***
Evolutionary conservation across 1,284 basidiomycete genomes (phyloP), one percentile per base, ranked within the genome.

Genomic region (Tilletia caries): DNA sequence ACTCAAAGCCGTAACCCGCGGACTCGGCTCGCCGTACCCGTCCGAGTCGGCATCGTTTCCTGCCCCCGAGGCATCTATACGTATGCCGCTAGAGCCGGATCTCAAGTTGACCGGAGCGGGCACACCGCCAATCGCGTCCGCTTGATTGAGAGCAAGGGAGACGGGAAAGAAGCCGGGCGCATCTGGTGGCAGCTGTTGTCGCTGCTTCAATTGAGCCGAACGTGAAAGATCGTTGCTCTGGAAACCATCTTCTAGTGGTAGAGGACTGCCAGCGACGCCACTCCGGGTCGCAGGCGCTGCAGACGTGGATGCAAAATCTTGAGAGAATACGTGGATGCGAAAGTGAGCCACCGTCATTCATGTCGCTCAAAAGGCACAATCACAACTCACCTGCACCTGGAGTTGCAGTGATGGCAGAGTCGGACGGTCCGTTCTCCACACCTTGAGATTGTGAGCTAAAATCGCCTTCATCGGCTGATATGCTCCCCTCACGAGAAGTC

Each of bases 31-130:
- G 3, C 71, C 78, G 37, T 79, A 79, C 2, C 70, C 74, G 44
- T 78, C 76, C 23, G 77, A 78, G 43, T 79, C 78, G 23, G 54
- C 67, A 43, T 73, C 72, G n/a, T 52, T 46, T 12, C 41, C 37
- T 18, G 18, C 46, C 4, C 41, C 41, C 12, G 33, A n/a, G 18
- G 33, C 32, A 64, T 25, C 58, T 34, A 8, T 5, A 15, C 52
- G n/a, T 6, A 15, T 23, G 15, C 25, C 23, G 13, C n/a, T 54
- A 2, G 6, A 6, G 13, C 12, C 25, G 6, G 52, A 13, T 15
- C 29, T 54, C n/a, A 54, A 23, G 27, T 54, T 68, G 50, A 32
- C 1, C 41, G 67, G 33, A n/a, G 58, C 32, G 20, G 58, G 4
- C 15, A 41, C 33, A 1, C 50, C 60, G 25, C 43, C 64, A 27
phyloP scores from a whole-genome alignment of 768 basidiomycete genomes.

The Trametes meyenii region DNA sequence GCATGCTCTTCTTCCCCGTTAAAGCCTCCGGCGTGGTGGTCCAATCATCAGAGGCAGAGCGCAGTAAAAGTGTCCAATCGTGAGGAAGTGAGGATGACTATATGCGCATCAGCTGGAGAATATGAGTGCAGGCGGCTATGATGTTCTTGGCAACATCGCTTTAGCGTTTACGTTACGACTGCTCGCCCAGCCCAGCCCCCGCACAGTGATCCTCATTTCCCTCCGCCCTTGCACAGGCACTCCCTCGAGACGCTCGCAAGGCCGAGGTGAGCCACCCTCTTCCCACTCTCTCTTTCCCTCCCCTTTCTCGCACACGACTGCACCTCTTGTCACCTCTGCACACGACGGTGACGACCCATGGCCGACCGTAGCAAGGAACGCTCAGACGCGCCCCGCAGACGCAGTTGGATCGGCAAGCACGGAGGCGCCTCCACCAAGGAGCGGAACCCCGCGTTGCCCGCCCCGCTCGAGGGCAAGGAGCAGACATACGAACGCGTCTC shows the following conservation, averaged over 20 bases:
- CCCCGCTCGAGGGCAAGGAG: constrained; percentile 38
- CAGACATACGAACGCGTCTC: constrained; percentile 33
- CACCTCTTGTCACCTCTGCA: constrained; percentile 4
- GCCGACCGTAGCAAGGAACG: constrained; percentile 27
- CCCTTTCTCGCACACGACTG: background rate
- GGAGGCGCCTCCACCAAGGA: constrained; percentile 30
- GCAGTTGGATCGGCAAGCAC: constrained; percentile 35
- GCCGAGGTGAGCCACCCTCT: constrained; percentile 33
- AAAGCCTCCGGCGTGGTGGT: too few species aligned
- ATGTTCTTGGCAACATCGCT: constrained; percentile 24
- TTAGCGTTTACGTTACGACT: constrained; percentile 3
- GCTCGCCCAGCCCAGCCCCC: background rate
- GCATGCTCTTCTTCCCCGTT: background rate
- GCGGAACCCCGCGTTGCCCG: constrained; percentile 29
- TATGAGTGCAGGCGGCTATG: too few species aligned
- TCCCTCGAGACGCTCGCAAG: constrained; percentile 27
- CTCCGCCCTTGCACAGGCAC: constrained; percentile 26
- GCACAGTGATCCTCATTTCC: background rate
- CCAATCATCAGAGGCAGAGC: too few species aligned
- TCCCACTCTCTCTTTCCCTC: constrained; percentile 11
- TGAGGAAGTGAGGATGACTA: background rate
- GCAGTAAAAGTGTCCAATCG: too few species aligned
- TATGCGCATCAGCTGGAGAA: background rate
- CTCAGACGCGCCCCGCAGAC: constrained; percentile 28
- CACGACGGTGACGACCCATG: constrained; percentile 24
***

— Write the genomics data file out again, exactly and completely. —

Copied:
Evolutionary conservation across 1,284 basidiomycete genomes (phyloP), one percentile per base, ranked within the genome.

Genomic region (Tilletia caries): DNA sequence ACTCAAAGCCGTAACCCGCGGACTCGGCTCGCCGTACCCGTCCGAGTCGGCATCGTTTCCTGCCCCCGAGGCATCTATACGTATGCCGCTAGAGCCGGATCTCAAGTTGACCGGAGCGGGCACACCGCCAATCGCGTCCGCTTGATTGAGAGCAAGGGAGACGGGAAAGAAGCCGGGCGCATCTGGTGGCAGCTGTTGTCGCTGCTTCAATTGAGCCGAACGTGAAAGATCGTTGCTCTGGAAACCATCTTCTAGTGGTAGAGGACTGCCAGCGACGCCACTCCGGGTCGCAGGCGCTGCAGACGTGGATGCAAAATCTTGAGAGAATACGTGGATGCGAAAGTGAGCCACCGTCATTCATGTCGCTCAAAAGGCACAATCACAACTCACCTGCACCTGGAGTTGCAGTGATGGCAGAGTCGGACGGTCCGTTCTCCACACCTTGAGATTGTGAGCTAAAATCGCCTTCATCGGCTGATATGCTCCCCTCACGAGAAGTC

Each of bases 31-130:
- G 3, C 71, C 78, G 37, T 79, A 79, C 2, C 70, C 74, G 44
- T 78, C 76, C 23, G 77, A 78, G 43, T 79, C 78, G 23, G 54
- C 67, A 43, T 73, C 72, G n/a, T 52, T 46, T 12, C 41, C 37
- T 18, G 18, C 46, C 4, C 41, C 41, C 12, G 33, A n/a, G 18
- G 33, C 32, A 64, T 25, C 58, T 34, A 8, T 5, A 15, C 52
- G n/a, T 6, A 15, T 23, G 15, C 25, C 23, G 13, C n/a, T 54
- A 2, G 6, A 6, G 13, C 12, C 25, G 6, G 52, A 13, T 15
- C 29, T 54, C n/a, A 54, A 23, G 27, T 54, T 68, G 50, A 32
- C 1, C 41, G 67, G 33, A n/a, G 58, C 32, G 20, G 58, G 4
- C 15, A 41, C 33, A 1, C 50, C 60, G 25, C 43, C 64, A 27
phyloP scores from a whole-genome alignment of 768 basidiomycete genomes.

The Trametes meyenii region DNA sequence GCATGCTCTTCTTCCCCGTTAAAGCCTCCGGCGTGGTGGTCCAATCATCAGAGGCAGAGCGCAGTAAAAGTGTCCAATCGTGAGGAAGTGAGGATGACTATATGCGCATCAGCTGGAGAATATGAGTGCAGGCGGCTATGATGTTCTTGGCAACATCGCTTTAGCGTTTACGTTACGACTGCTCGCCCAGCCCAGCCCCCGCACAGTGATCCTCATTTCCCTCCGCCCTTGCACAGGCACTCCCTCGAGACGCTCGCAAGGCCGAGGTGAGCCACCCTCTTCCCACTCTCTCTTTCCCTCCCCTTTCTCGCACACGACTGCACCTCTTGTCACCTCTGCACACGACGGTGACGACCCATGGCCGACCGTAGCAAGGAACGCTCAGACGCGCCCCGCAGACGCAGTTGGATCGGCAAGCACGGAGGCGCCTCCACCAAGGAGCGGAACCCCGCGTTGCCCGCCCCGCTCGAGGGCAAGGAGCAGACATACGAACGCGTCTC shows the following conservation, averaged over 20 bases:
- CCCCGCTCGAGGGCAAGGAG: constrained; percentile 38
- CAGACATACGAACGCGTCTC: constrained; percentile 33
- CACCTCTTGTCACCTCTGCA: constrained; percentile 4
- GCCGACCGTAGCAAGGAACG: constrained; percentile 27
- CCCTTTCTCGCACACGACTG: background rate
- GGAGGCGCCTCCACCAAGGA: constrained; percentile 30
- GCAGTTGGATCGGCAAGCAC: constrained; percentile 35
- GCCGAGGTGAGCCACCCTCT: constrained; percentile 33
- AAAGCCTCCGGCGTGGTGGT: too few species aligned
- ATGTTCTTGGCAACATCGCT: constrained; percentile 24
- TTAGCGTTTACGTTACGACT: constrained; percentile 3
- GCTCGCCCAGCCCAGCCCCC: background rate
- GCATGCTCTTCTTCCCCGTT: background rate
- GCGGAACCCCGCGTTGCCCG: constrained; percentile 29
- TATGAGTGCAGGCGGCTATG: too few species aligned
- TCCCTCGAGACGCTCGCAAG: constrained; percentile 27
- CTCCGCCCTTGCACAGGCAC: constrained; percentile 26
- GCACAGTGATCCTCATTTCC: background rate
- CCAATCATCAGAGGCAGAGC: too few species aligned
- TCCCACTCTCTCTTTCCCTC: constrained; percentile 11
- TGAGGAAGTGAGGATGACTA: background rate
- GCAGTAAAAGTGTCCAATCG: too few species aligned
- TATGCGCATCAGCTGGAGAA: background rate
- CTCAGACGCGCCCCGCAGAC: constrained; percentile 28
- CACGACGGTGACGACCCATG: constrained; percentile 24